With Japan possessing the world’s third-largest economy and being seen globally as a place that nurtures innovation, one would think the public mood in the country would be relatively upbeat.
Yet while the Japanese are displaying growing confidence in the country’s economy, many say their lives today are worse off than before the Great Recession, a new report shows. Additionally, they say future generations will fare no better, in large part because of the rise of automation.
The report, from the bipartisan Pew Research Center, shows the majority of respondents believe a reliance on robots and computers is pushing people out of jobs and will lead to greater economic inequality. Nearly 9 in 10 of the 1,016 Japanese respondents, or 89 percent, say robots and computers will take over much of the work that humans now engage in during the next half-century.
“And Japanese do not foresee that work environment as necessarily positive,” say the authors of the report. “More than 8 in 10 (83 percent) fear that such automation will lead to a worsening of inequality between the rich and poor, and more than 7 in 10 (74 percent) think ordinary people will have a hard time finding jobs.”
Overall, the Japanese say they think their economy is doing better than during the height of the global recession. Positive views of the country’s economy is up 34 percentage points from 2009, when only 10 percent of respondents said the economic situation in the country was good. Yet while more than 40 percent of those surveyed today say the current economic situation in the country is good, 55 percent say it’s bad.
Additionally, 4 in 10 Japanese say average people are doing financially worse than two decades ago, while only around a quarter of those surveyed say they are experiencing a better life.
The Japanese are also not convinced brighter days are coming, reporting the lowest levels of optimism about the status of future generations among 27 countries surveyed by Pew in 2018.
“Only 15 percent of the public believes that children today in Japan will grow up to be better off financially than their parents, while 76 percent expect they will be worse off,” the report says.
The anxieties expressed in the Pew report reflect the recent years of changing economic dynamics taking place in the country, says Shihoko Goto, a senior associate for Northeast Asia at the Wilson Center. The post-World War II model of industrialization, expressed by manufacturing giants such as Toyota, are giving room to an economy that increasingly is carving out space for the service sector, robotics, artificial intelligence and big data, she says.
The mixed views in the Pew survey also reflect an economic divide in the country between people who have prospered under the country’s lifetime employment model versus a growing number of temporary, hourly and contractual workers.
“Your own personal confidence in the country is a reflection of how you fit in an economy,” Goto says.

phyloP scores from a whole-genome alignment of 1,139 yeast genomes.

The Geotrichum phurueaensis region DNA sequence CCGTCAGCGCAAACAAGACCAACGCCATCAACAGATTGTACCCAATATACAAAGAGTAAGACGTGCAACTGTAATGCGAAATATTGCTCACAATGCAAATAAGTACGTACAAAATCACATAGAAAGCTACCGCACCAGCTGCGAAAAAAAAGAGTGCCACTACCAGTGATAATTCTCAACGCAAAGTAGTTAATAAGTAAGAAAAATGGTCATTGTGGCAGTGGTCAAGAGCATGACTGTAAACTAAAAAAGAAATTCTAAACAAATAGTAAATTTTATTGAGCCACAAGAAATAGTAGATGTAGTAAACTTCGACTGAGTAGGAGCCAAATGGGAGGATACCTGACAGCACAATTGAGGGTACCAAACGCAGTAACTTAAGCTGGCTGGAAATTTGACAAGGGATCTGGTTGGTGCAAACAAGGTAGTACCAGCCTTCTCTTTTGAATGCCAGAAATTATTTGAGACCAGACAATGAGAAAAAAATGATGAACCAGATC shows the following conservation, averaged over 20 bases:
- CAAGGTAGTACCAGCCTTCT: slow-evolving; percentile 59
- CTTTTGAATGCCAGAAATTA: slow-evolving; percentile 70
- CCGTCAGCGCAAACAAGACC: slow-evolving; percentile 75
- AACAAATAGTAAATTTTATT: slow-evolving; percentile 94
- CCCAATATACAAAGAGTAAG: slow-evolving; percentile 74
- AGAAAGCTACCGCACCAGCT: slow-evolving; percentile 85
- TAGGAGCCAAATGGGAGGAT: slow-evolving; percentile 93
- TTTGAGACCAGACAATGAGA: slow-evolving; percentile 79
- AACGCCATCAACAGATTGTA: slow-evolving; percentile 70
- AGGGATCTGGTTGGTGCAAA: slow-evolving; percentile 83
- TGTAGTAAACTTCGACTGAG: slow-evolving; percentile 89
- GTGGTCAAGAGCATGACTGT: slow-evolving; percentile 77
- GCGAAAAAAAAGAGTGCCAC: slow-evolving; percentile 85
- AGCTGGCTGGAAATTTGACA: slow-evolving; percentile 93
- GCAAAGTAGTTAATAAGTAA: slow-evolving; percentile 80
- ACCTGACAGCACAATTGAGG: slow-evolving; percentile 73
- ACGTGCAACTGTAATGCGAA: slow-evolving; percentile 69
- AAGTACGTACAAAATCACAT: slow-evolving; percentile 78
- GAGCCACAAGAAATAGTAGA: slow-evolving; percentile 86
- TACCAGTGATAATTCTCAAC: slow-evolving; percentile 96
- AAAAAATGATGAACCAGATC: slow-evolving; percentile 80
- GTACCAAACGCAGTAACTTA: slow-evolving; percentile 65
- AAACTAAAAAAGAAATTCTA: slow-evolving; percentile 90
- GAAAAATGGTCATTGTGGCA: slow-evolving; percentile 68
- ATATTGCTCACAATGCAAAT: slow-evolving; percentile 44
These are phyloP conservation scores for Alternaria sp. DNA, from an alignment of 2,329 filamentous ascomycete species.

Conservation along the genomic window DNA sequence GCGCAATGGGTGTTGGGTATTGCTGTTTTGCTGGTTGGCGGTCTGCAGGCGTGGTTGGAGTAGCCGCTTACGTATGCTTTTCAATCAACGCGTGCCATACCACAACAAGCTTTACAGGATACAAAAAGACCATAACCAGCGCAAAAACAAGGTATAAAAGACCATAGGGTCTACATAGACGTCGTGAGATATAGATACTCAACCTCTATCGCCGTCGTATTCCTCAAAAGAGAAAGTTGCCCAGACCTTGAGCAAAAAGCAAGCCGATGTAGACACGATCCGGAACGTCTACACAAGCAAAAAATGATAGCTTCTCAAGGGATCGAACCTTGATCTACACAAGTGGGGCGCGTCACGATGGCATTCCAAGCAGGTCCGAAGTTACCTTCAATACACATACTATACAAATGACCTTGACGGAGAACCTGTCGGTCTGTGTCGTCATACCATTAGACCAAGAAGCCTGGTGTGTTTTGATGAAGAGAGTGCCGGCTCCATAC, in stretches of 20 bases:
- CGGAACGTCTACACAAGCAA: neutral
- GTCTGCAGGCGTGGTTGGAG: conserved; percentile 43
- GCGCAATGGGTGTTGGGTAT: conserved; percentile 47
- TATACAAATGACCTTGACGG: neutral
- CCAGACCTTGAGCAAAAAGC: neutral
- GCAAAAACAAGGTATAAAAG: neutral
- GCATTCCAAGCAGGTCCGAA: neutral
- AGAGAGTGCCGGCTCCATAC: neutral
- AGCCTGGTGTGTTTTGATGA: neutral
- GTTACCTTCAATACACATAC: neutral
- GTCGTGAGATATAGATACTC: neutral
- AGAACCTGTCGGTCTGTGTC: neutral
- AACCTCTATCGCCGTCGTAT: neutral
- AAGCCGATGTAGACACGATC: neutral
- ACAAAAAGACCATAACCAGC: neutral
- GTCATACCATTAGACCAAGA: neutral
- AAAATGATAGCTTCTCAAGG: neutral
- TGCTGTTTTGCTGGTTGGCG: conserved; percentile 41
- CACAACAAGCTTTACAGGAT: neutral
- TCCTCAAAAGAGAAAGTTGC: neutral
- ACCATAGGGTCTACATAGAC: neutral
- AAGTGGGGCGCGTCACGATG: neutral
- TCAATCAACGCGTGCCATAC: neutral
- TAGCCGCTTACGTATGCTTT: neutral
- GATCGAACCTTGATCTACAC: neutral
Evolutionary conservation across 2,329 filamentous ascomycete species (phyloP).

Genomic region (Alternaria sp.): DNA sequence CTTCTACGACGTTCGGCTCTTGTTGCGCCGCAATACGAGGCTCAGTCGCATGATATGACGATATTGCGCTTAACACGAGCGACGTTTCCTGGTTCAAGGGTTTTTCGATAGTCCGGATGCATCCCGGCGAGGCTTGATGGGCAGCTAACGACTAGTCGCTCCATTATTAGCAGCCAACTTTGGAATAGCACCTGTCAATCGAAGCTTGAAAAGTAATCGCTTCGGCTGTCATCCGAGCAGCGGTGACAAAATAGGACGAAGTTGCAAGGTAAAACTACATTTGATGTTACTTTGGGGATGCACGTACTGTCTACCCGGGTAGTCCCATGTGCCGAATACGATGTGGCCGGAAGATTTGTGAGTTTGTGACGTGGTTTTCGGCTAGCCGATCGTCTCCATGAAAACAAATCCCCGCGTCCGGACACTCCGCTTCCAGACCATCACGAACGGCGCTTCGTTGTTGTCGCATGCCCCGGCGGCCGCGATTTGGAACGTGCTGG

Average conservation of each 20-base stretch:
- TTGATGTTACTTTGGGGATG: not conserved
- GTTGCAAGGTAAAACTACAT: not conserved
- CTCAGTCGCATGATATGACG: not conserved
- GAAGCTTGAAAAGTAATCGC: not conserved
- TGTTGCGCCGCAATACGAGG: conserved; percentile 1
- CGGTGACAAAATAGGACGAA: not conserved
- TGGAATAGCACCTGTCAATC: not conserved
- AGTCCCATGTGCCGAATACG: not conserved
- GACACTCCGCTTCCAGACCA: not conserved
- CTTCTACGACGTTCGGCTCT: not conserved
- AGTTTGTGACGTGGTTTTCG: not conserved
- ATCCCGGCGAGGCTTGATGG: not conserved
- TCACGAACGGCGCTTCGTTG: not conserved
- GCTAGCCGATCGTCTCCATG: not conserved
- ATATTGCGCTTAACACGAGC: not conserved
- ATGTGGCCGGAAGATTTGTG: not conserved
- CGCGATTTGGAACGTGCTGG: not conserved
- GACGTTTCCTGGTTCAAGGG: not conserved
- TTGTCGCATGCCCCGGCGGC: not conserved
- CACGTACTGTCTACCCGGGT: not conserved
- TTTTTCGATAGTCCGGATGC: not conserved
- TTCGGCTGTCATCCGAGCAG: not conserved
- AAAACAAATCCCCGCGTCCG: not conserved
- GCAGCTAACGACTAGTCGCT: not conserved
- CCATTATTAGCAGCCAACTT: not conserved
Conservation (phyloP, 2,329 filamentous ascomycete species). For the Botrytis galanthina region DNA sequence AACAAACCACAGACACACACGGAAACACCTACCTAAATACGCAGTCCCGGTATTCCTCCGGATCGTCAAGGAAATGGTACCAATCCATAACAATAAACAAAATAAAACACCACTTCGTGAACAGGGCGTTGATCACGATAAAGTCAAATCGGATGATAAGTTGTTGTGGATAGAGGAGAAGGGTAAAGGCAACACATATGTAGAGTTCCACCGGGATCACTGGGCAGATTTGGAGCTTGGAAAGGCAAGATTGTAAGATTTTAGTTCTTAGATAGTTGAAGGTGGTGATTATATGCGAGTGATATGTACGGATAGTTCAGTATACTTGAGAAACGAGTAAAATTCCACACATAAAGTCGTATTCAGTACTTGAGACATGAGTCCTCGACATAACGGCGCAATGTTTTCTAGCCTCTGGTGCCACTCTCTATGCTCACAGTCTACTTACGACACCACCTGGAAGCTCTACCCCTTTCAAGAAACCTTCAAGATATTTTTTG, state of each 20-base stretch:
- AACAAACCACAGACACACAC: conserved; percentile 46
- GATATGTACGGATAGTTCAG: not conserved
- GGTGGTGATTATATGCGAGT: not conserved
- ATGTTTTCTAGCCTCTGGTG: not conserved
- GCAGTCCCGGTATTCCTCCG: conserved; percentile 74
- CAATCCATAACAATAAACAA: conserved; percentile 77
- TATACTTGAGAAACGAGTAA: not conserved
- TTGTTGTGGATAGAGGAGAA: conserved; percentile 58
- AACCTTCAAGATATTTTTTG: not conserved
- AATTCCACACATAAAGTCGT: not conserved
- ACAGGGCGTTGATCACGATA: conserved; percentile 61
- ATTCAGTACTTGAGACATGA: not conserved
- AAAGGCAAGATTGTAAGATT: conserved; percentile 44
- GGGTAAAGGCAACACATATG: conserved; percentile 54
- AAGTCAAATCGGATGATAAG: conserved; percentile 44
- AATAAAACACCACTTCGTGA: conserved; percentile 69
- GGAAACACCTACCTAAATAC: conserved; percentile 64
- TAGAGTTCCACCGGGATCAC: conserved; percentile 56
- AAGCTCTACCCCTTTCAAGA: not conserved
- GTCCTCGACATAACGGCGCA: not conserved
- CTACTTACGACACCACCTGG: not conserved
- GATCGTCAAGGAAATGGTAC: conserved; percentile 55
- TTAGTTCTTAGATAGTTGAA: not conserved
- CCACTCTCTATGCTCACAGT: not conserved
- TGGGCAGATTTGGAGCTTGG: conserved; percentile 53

The pessimism is reflected in other views about public life in Japan. Less than half of the Pew survey’s respondents said they are satisfied with how democracy is functioning in the country. More than half of respondents said they view politicians as being corrupt and not caring about ordinary people, and that elections bring little change.
Japanese views on democracy reflect to a large degree a public indifference about the democratic process in the country, Goto says. No feasible alternative has formed to the Liberal Democratic Party, which has effectively been in power for more than 60 years. Many people in Japan, Goto says, believe they “can’t put my vote into a credible opposition.”
With a population of 127 million that’s projected to shrink to 88 million by 2065, Japan’s leaders are struggling with an aging workforce and restrictive migration policies. Although the majority of the Pew survey’s respondents say immigrants make Japan a better country through more work and talent, 58 percent say the East Asian nation should preserve its current immigration levels and not welcome more people. Only 23 percent percent say Japan should be more welcoming to immigrants.
The Pew report also shows that Japan has seen a dramatic drop in sentiment toward the United States, with only 24 percent of respondents saying they view the current U.S. president favorably. The figure increased by 6 percentage points in 2018 compared with last year, but the number of Japanese seeing the administration of President Donald Trump with optimism is still low compared with the levels of 2016, when 78 percent of respondents saw it favorably.
The majority of those Japanese surveyed also said the U.S. now tends to act unilaterally and not consider their country in its foreign policy strategy, while about half said the United States is doing less to solve global problems.
Nonetheless, 8 in 10 Japanese say they would be more comfortable with the U.S. being the leading power of the world, not China, and only 17 percent expressed positive views on China.
The views of the Japanese about their country contrast somewhat to global views that see the East Asian nation favorably for having significant cultural influence and an economy facing the future. Goto says that contrast between domestic and international views of Japan present an opportunity for Prime Minister Shinzo Abe.
“Given the retrenchment of the U.S. and global anxieties about China, Abe becomes the most established of the G-7 leaders.”
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Japanese Pessimistic About Future, Say Children Will Fare Worse, Survey Finds originally appeared on usnews.com